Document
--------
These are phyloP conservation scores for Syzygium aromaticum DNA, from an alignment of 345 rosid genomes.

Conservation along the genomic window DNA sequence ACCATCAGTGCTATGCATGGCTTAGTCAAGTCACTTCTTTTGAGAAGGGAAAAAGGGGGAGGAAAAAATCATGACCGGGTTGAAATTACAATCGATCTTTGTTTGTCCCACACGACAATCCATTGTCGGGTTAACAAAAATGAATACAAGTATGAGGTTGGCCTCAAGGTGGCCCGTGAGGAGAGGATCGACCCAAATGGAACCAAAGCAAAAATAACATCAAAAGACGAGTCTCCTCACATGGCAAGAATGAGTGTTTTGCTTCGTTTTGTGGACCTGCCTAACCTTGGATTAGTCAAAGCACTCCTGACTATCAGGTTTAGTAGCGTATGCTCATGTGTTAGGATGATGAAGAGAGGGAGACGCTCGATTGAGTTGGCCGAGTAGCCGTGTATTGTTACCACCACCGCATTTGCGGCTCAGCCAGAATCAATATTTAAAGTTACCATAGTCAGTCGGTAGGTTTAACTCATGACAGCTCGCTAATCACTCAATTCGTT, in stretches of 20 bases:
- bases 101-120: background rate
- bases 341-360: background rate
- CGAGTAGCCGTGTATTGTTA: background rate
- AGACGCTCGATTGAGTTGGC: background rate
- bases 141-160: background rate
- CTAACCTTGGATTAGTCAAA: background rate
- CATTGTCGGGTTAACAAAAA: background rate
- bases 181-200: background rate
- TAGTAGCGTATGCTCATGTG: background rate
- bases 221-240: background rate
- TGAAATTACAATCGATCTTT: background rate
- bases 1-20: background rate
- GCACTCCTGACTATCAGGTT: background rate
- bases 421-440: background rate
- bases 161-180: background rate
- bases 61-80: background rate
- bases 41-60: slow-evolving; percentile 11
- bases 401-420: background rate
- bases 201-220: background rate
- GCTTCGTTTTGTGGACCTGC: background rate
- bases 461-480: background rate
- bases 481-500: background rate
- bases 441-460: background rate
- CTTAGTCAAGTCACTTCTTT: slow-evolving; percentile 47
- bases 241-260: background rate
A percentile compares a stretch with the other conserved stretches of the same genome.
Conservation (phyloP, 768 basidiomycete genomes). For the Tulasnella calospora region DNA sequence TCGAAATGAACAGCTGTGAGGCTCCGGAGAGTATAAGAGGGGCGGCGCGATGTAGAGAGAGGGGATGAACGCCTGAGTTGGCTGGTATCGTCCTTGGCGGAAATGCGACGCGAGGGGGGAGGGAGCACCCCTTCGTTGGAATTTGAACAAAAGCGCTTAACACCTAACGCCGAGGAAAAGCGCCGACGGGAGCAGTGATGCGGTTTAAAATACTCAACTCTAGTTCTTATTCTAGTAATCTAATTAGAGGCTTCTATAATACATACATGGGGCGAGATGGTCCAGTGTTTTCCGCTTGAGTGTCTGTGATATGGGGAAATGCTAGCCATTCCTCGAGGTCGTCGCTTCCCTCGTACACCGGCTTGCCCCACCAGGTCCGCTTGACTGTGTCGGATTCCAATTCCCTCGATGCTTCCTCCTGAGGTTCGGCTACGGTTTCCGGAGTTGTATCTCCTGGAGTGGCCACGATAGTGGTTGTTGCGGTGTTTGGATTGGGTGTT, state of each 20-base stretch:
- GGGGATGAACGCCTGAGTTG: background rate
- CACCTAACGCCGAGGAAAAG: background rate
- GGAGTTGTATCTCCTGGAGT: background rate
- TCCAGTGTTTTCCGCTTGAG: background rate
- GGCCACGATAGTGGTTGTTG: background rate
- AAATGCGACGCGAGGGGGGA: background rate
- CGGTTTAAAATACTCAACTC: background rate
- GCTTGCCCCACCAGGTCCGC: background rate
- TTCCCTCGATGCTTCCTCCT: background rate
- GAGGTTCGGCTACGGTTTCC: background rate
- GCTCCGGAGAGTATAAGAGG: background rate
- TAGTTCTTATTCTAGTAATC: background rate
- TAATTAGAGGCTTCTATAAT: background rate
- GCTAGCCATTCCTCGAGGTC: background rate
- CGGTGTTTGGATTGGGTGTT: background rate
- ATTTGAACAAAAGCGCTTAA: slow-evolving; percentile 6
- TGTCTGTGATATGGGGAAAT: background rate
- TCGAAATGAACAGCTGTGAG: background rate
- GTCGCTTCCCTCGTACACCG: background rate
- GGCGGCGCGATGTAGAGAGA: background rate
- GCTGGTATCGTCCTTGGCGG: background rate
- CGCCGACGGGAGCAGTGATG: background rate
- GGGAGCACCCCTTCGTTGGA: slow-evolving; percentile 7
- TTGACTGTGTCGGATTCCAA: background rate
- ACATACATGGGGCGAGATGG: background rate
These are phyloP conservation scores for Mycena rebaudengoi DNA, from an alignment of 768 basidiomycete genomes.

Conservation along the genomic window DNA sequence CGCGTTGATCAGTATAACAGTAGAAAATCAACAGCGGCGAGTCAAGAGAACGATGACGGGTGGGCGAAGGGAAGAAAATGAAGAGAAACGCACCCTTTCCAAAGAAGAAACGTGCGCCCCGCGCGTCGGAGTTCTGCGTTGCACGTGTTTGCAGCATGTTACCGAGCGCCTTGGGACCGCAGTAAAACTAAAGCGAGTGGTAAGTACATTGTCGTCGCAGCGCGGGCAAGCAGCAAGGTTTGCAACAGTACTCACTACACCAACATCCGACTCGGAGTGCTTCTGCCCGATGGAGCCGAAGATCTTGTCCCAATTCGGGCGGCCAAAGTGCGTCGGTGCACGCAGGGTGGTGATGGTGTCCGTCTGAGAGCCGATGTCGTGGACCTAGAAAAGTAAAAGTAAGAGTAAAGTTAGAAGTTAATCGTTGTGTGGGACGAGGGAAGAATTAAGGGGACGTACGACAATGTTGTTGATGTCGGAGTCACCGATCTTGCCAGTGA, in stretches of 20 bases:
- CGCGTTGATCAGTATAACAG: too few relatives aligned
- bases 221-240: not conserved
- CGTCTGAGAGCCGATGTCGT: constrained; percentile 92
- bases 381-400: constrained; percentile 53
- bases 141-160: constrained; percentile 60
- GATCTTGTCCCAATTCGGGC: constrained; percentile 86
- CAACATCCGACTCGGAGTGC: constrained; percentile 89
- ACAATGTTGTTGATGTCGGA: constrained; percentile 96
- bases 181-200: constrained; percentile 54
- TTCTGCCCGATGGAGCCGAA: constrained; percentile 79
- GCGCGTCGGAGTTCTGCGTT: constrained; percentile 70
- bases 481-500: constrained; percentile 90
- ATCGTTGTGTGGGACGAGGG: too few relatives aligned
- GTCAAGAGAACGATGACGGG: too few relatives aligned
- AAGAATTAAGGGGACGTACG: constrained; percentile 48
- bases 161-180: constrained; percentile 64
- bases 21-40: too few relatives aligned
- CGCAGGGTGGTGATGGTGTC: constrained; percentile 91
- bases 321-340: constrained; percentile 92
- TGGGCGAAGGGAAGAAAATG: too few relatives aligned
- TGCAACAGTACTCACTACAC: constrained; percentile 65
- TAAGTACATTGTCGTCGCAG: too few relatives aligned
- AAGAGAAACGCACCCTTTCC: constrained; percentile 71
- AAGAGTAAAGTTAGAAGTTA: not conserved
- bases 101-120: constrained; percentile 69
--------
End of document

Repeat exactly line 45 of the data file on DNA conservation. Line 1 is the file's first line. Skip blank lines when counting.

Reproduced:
- ATTTGAACAAAAGCGCTTAA: slow-evolving; percentile 6